Alzheimer’s may have once spread from person to person, but the risk of that happening today is incredibly low

Alzheimer’s may have once spread from person to person, but the risk of that happening today is incredibly low
Alzheimer's disease
PET scan of a human brain with Alzheimer’s disease. Credit: public domain

An article published this week in the journal Nature Medicine documents what is believed to be the first evidence that Alzheimer’s disease can be transmitted from person to person.

The finding arose from long-term follow up of patients who received human growth hormone (hGH) that was taken from brain tissue of deceased donors.

Preparations of donated hGH were used in medicine to treat a variety of conditions from 1959 onwards—including in Australia from the mid 60s.

The practice stopped in 1985 when it was discovered around 200 patients worldwide who had received these donations went on to develop Creuztfeldt-Jakob disease (CJD), which causes a rapidly progressive dementia. This is an otherwise extremely rare condition, affecting roughly one person in a million.

What’s CJD got to do with Alzheimer’s?

CJD is caused by prions: infective particles that are neither bacterial or viral, but consist of abnormally folded proteins that can be transmitted from cell to cell.

Other prion diseases include kuru, a dementia seen in New Guinea tribespeople caused by eating human tissue, scrapie (a disease of sheep) and variant CJD or bovine spongiform encephalopathy, otherwise known as mad cow disease. This raised public health concerns over the eating of beef products in the United Kingdom in the 1980s.

Human growth hormone used to come from donated organs

Human growth hormone (hGH) is produced in the brain by the pituitary gland. Treatments were originally prepared from purified human pituitary tissue.

But because the amount of hGH contained in a single gland is extremely small, any single dose given to any one patient could contain material from around 16,000 donated glands.

An average course of hGH treatment lasts around four years, so the chances of receiving contaminated material—even for a very rare condition such as CJD—became quite high for such people.

hGH is now manufactured synthetically in a laboratory, rather than from human tissue. So this particular mode of CJD transmission is no longer a risk.

What are the latest findings about Alzheimer’s disease?

The Nature Medicine paper provides the first evidence that transmission of Alzheimer’s disease can occur via human-to-human transmission.

The authors examined the outcomes of people who received donated hGH until 1985. They found five such recipients had developed early-onset Alzheimer’s disease.

They considered other explanations for the findings but concluded donated hGH was the likely cause.

Given Alzheimer’s disease is a much more common illness than CJD, the authors presume those who received donated hGH before 1985 may be at higher risk of developing Alzheimer’s disease.

Alzheimer’s disease is caused by presence of two abnormally folded proteins: amyloid and tau. There is increasing evidence these proteins spread in the brain in a similar way to prion diseases. So the mode of transmission the authors propose is certainly plausible.

However, given the amyloid protein deposits in the brain at least 20 years before clinical Alzheimer’s disease develops, there is likely to be a considerable time lag before cases that might arise from the receipt of donated hGH become evident.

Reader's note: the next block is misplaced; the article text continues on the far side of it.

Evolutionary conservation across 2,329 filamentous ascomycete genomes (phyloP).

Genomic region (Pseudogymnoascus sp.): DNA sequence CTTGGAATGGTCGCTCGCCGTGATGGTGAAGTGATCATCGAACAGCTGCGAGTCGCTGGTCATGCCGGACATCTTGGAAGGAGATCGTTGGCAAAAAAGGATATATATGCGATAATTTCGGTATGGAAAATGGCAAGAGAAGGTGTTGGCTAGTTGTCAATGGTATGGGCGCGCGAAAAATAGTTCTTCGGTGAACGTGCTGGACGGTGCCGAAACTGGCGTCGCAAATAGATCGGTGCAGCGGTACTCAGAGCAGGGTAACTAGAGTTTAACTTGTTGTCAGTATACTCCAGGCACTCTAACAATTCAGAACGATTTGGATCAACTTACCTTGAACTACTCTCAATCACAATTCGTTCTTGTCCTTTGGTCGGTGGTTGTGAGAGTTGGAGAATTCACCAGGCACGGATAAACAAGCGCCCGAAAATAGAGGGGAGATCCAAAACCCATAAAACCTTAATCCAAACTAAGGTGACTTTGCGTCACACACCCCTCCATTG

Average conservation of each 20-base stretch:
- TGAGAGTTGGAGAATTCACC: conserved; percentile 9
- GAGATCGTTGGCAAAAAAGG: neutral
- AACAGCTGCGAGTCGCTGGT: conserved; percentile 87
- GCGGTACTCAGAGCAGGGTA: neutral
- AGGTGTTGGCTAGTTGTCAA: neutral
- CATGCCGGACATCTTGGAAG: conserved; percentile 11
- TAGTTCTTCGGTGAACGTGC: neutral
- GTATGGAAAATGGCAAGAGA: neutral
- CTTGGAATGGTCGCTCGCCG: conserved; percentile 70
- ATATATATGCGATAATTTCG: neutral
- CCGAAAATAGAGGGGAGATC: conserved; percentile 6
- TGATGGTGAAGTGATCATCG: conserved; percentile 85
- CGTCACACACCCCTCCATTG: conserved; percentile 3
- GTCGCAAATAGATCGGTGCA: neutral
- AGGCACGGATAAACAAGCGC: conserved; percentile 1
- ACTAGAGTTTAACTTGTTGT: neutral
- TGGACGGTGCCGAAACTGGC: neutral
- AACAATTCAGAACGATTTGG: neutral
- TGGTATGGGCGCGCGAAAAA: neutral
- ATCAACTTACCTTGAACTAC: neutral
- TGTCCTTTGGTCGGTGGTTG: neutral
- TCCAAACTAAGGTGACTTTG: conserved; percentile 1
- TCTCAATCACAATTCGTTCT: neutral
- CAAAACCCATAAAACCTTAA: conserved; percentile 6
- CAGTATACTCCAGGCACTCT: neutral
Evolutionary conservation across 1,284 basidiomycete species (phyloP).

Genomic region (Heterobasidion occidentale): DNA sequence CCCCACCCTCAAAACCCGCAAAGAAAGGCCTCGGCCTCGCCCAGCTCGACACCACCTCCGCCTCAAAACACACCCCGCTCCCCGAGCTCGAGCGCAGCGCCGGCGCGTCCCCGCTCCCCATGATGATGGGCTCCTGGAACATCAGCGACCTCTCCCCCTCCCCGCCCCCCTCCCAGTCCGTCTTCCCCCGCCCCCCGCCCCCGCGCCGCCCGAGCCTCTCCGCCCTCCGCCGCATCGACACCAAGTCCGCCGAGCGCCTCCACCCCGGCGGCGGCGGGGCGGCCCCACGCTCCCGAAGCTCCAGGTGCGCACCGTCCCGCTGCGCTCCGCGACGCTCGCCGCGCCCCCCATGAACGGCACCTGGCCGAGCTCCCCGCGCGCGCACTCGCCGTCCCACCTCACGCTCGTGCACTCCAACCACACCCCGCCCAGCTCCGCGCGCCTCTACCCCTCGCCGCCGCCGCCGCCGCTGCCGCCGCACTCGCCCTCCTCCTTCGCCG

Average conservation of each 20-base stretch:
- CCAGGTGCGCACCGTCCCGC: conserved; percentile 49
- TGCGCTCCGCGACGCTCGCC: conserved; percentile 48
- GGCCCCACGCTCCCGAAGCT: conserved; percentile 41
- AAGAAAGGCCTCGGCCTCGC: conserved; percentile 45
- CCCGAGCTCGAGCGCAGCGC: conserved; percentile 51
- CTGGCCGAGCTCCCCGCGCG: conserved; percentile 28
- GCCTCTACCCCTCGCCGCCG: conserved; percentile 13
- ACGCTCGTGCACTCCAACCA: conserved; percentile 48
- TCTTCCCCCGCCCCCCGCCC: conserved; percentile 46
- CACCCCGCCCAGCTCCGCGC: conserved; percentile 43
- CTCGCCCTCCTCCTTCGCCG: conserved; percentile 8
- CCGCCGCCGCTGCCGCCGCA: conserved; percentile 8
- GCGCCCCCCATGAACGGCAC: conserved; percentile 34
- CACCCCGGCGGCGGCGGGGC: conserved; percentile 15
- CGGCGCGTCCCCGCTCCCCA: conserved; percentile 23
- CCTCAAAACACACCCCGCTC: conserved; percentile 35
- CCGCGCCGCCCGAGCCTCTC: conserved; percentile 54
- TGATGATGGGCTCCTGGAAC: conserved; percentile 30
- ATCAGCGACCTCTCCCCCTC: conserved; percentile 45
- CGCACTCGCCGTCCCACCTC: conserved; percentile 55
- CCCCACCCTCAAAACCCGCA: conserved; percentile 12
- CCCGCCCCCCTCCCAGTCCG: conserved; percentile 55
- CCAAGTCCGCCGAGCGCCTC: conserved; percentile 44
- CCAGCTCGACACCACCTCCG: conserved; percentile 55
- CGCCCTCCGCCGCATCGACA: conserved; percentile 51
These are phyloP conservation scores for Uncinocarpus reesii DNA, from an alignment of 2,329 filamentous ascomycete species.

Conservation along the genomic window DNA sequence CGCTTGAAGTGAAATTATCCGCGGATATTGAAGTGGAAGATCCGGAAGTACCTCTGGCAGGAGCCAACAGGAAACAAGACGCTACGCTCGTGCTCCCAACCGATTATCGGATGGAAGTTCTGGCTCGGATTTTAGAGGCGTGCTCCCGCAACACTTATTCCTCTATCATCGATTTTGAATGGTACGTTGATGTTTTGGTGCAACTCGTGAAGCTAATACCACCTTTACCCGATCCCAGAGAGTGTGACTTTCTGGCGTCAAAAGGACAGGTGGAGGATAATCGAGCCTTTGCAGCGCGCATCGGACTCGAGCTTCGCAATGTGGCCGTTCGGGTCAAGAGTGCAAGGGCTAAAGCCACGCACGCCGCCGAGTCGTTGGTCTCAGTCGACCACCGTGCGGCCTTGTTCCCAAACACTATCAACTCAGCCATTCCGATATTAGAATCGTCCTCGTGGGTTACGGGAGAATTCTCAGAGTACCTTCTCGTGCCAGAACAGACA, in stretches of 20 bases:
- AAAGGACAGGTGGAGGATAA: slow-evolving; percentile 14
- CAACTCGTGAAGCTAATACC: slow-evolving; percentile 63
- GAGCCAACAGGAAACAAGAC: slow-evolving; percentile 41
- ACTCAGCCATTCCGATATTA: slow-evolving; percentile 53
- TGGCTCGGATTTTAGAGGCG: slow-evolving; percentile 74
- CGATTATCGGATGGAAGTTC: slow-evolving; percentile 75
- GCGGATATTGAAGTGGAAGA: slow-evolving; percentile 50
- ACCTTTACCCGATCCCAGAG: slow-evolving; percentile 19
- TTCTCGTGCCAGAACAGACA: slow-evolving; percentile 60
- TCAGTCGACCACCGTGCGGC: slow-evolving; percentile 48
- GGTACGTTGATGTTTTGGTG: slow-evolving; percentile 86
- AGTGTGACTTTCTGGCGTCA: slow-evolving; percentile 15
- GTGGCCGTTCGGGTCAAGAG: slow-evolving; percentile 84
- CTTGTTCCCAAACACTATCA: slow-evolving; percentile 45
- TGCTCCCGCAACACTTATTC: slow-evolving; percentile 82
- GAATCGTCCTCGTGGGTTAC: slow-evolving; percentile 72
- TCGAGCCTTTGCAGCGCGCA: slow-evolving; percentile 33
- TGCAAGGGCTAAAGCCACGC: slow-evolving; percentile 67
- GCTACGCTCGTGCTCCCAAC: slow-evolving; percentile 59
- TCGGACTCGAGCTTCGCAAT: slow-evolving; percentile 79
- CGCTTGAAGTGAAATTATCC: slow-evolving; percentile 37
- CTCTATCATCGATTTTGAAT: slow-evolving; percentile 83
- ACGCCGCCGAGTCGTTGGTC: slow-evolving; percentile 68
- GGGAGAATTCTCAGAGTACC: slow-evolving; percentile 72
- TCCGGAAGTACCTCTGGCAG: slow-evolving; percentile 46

When was this process used in Australia?

In Australia, donated pituitary material was used from 1967 to 1985 to treat people with short stature and infertility.

More than 2,000 people received such treatment. Four developed CJD, the last case identified in 1991. All four cases were likely linked to a single contaminated batch.

The risks of any other cases of CJD developing now in pituitary material recipients, so long after the occurrence of the last identified case in Australia, are considered to be incredibly small.

Early-onset Alzheimer’s disease (defined as occurring before the age of 65) is uncommon, accounting for around 5% of all cases. Below the age of 50 it’s rare and likely to have a genetic contribution.

The risk is very low—and you can’t ‘catch’ it like a virus

The Nature Medicine paper identified five cases which were diagnosed in people aged 38 to 55. This is more than could be expected by chance, but still very low in comparison to the total number of patients treated worldwide.

Although the long “incubation period” of Alzheimer’s disease may mean more similar cases may be identified in the future, the absolute risk remains very low. The main scientific interest of the article lies in the fact it’s first to demonstrate that Alzheimer’s disease can be transmitted from person to person in a similar way to prion diseases, rather than in any public health risk.

The authors were keen to emphasize, as I will, that Alzheimer’s cannot be contracted via contact with or providing care to people with Alzheimer’s disease.

More information:
Gargi Banerjee et al, Iatrogenic Alzheimer’s disease in recipients of cadaveric pituitary-derived growth hormone, Nature Medicine (2024). DOI: 10.1038/s41591-023-02729-2

This article is republished from The Conversation under a Creative Commons license. Read the original article.The Conversation

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Alzheimer’s may have once spread from person to person, but the risk of that happening today is incredibly low (2024, February 4)
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